In April I wrote of my plans to drop MongoDB (and the Mongoid gem) from Rails Composer (see MongoDB Dropped From Rails Composer). Today I received a note from a developer who makes a case for keeping MongoDB. Steven Kolstad writes:
I believe that MongoDB has earned its place in our development community, even if the honeymoon period of early adopters is starting to wane. Despite what public opinion is gossiping about currently, there is a use case for this technology, and I predict that once the marketplace is educated about what that is, the popularity will balance itself out. I sat and watched how long it took for Ruby to prove that it wasn’t some fad. That, even amidst wide speculation to the contrary, Ruby could be an enterprise development tool with real production value. I feel that MongoDB will likewise prove their worth in the arena.
If, like Steven, you’re interested in adding back MongoDB and Mongoid to Rails Composer, let me know (firstname.lastname@example.org) and we’ll put together a team to share the effort.
I just released a 3.0.0 version of the rails_apps_composer gem that cleans up a lot of gnarly code, making it easier to add new recipes. The gem is still challenging to figure out, but I can help you with it. The rails_apps_composer gem contains the recipes that build the Rails Composer tool.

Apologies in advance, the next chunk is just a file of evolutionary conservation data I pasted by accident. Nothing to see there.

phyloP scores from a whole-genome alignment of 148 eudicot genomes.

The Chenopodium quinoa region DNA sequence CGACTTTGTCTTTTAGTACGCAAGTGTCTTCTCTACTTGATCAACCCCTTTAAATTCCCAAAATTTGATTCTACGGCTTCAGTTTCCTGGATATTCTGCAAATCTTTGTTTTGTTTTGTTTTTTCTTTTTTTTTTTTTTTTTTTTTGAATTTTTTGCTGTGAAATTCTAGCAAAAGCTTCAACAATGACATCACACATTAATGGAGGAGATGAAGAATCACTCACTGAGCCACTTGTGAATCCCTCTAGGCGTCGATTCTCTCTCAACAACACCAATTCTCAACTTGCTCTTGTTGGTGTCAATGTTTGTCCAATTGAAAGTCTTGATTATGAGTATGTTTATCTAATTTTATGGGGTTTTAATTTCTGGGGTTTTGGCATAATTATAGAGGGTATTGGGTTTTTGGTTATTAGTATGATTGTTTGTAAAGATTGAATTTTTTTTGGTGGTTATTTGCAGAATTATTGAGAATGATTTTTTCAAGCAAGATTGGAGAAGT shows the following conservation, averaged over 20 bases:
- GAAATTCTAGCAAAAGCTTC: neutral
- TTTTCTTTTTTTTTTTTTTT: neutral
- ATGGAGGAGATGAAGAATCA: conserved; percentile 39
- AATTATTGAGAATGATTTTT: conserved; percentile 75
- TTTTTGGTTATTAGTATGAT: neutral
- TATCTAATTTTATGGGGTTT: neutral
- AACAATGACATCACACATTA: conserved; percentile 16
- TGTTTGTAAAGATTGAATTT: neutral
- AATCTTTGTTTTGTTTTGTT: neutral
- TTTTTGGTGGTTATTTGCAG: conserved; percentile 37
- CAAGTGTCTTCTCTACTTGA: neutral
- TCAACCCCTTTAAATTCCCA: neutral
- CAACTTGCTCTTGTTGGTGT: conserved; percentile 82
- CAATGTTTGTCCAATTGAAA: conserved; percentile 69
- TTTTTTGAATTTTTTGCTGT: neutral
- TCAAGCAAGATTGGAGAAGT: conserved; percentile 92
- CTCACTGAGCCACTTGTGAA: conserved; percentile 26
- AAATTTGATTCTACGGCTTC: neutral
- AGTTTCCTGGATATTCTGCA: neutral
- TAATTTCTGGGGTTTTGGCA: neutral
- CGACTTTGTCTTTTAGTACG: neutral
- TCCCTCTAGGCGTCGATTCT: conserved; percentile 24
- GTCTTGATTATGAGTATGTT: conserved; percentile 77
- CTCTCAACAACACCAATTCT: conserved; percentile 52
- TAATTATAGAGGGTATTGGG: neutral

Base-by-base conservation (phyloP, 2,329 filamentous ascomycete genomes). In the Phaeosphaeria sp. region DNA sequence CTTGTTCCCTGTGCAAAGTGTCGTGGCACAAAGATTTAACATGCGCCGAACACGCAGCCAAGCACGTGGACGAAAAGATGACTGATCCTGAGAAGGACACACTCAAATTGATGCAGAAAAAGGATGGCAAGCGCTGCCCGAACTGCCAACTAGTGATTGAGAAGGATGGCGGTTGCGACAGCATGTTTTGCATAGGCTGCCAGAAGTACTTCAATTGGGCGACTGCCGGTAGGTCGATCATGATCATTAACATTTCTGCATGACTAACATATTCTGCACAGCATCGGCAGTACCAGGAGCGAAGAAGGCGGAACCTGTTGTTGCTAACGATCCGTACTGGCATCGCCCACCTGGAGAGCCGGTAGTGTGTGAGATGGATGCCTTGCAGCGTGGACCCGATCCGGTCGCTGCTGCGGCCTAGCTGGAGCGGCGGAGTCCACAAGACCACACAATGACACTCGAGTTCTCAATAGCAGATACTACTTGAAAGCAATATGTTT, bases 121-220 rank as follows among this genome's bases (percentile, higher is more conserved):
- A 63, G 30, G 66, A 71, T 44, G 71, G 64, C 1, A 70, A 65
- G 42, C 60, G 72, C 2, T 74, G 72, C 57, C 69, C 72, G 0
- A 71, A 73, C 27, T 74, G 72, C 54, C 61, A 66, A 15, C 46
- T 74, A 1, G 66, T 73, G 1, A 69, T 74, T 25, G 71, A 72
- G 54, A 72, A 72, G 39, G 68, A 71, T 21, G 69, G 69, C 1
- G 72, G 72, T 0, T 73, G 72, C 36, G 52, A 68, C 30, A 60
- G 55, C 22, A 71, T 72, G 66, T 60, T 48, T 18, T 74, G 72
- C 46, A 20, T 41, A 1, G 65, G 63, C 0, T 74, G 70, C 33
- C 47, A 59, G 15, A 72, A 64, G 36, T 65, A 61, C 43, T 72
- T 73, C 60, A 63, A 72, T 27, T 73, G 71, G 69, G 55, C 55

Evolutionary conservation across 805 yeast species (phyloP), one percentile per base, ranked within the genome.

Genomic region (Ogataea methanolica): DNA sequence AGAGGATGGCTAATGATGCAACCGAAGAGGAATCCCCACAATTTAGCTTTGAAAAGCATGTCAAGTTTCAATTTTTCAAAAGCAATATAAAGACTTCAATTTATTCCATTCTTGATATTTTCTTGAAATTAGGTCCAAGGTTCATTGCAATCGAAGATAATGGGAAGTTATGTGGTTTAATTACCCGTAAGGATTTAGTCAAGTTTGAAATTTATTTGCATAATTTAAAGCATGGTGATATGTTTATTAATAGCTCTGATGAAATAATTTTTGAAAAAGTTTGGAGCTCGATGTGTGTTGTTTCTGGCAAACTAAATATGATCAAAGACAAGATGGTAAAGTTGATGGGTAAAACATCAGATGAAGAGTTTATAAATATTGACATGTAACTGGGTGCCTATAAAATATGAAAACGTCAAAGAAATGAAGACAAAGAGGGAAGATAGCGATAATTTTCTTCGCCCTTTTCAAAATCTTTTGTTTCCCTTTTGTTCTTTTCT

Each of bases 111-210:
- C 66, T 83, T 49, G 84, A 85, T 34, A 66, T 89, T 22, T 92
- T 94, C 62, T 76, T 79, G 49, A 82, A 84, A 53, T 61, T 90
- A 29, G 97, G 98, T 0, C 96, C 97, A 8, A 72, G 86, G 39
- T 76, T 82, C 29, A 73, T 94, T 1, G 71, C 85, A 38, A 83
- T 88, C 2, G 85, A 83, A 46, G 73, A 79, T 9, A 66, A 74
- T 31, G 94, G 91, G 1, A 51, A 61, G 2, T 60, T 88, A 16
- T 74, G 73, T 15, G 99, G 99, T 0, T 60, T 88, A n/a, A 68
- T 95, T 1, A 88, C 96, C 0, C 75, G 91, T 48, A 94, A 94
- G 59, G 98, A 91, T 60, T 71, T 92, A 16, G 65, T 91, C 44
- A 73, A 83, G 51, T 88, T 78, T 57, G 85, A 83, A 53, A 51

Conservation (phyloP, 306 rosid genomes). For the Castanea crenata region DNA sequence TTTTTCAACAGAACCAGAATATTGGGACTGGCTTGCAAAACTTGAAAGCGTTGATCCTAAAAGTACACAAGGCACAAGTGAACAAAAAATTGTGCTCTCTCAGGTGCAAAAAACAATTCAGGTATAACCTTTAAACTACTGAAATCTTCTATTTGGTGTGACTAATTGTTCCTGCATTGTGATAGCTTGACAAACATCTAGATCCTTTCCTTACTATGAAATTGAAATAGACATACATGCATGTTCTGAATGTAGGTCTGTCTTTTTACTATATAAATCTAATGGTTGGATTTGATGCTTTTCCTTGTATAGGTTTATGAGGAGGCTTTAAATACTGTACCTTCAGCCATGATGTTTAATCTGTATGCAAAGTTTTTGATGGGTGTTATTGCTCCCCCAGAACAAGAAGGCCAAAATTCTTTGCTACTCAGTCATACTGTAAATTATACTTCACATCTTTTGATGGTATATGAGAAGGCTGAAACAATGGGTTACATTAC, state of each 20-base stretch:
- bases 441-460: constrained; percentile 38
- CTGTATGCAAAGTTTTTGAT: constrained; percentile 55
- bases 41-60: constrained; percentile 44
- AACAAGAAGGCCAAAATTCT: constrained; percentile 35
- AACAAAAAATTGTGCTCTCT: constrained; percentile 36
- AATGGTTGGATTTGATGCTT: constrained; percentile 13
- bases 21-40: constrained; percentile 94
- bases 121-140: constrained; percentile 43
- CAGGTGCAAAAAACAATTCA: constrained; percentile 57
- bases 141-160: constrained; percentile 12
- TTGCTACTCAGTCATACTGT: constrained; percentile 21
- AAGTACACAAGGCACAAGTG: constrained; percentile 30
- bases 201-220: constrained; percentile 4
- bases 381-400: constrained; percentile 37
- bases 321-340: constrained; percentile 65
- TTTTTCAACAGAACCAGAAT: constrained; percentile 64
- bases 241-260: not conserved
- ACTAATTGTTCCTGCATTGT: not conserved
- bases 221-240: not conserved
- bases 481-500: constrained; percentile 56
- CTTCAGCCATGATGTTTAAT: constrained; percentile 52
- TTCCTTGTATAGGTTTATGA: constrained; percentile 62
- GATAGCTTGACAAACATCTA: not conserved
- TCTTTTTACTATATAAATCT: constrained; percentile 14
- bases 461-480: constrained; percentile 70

As a first step, someone could modify the rails-omniauth example app for Mongoid. It is the simplest of the example apps that use a database. The job may be as simple as modifying the User model. If someone builds a rails-mongoid-omniauth application, I’ll add it to the RailsApps examples collection.
It is important to have an example app because the only way to test Rails Composer with a regression test after each new release is to build an example app and compare it to the example app, using a file compare tool. Mark Blackwell contributed a regression testing tool named megatest, which someone may be able to adapt as needed.
To add Mongoid to Rails Composer, you can examine the file recipes/rails-omniauth.rb (in the rails_apps_composer gem) and create a new recipe recipes/rails-mongoid-omniauth.rb to build the example app.
That will give you a recipe that builds an example app but it won’t add Mongoid as a “custom build” option. That requires finding ways to create a Mongoid version of each existing RailsApps example app. You will have to find each place that a models/user.rb file is created and add logic to modify for Mongoid.
If you like MongoDB and Mongoid, this is your chance to join an open source team and build something that makes life easier for numerous developers. Don’t hesitate, even if you’ve never contributed to an open source project before.